If Crazy Eyes was a comic figure in the first season, she is tinged with tragedy in the second. The evolution is due in large part to Aduba’s love for the character and her refusal to think of Suzanne as being a joke. (Throughout our conversation, she never referred to her character as “Crazy Eyes,” but always as Suzanne.) “I see that part of her in me, when I see that little girl,” said Aduba, referring to the second-season episode that gives her backstory, where another actress plays a younger Suzanne, adopted by a white family, who is all energy and pink butterfly wings. “That’s why I’m so protective of her, because I can see what it looks like to not get that support. I could be Suzanne. That story.”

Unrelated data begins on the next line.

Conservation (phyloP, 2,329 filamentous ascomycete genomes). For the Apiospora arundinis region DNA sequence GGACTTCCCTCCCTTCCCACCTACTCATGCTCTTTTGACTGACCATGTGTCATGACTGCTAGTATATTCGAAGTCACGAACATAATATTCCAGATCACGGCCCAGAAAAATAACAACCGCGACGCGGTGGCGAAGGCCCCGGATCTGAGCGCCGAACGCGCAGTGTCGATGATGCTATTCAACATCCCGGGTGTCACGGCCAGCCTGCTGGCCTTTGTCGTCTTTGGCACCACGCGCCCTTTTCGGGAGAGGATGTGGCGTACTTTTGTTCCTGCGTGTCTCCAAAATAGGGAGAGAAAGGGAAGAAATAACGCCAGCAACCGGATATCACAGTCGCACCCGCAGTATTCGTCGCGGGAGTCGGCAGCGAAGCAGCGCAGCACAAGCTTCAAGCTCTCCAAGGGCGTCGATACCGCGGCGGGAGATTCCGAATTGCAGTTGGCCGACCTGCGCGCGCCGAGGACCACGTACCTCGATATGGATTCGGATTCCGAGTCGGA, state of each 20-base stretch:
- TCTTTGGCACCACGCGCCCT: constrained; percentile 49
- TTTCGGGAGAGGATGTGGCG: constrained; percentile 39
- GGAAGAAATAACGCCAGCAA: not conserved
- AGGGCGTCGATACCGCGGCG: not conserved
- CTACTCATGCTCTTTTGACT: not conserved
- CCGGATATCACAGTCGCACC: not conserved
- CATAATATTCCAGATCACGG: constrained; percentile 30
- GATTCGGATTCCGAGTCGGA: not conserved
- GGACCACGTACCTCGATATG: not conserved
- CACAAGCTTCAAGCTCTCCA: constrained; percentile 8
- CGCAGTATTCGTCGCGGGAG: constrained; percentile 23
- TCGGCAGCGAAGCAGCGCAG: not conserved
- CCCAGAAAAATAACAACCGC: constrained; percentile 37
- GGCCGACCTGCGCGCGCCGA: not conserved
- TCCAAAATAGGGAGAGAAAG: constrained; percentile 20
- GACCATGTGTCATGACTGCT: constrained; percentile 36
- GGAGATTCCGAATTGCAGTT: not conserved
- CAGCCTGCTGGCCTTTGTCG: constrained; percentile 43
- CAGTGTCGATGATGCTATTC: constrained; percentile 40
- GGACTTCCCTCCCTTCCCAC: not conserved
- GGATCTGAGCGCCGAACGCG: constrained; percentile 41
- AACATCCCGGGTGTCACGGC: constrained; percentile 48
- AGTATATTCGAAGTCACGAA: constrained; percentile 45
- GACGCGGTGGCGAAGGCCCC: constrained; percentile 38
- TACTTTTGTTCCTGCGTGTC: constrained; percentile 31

Aduba grew up in Medfield, Massachussetts, a town of just 12,000 people, where she and her four siblings (she’s No. 3) were the only Nigerian family around. “It’s not something impressed on you or said to you, but there’s a feeling like one of these things is not like the other — feeling a step outside the center,” she said, drinking jasmine green tea. “At least I had my family to negotiate these waters with together.” She might have felt outside of things, but her parents wanted her to experience everything. She went to church every Sunday, waking up extra early to go to choir practice beforehand. She did ice-skating, track, drama club, you name it. “My parents wanted us to be well-rounded individuals and really have the American experiences as richly as one can,” she said. This is where the two stories — Suzanne and Uzo — diverge, where Uzo could never have become Suzanne.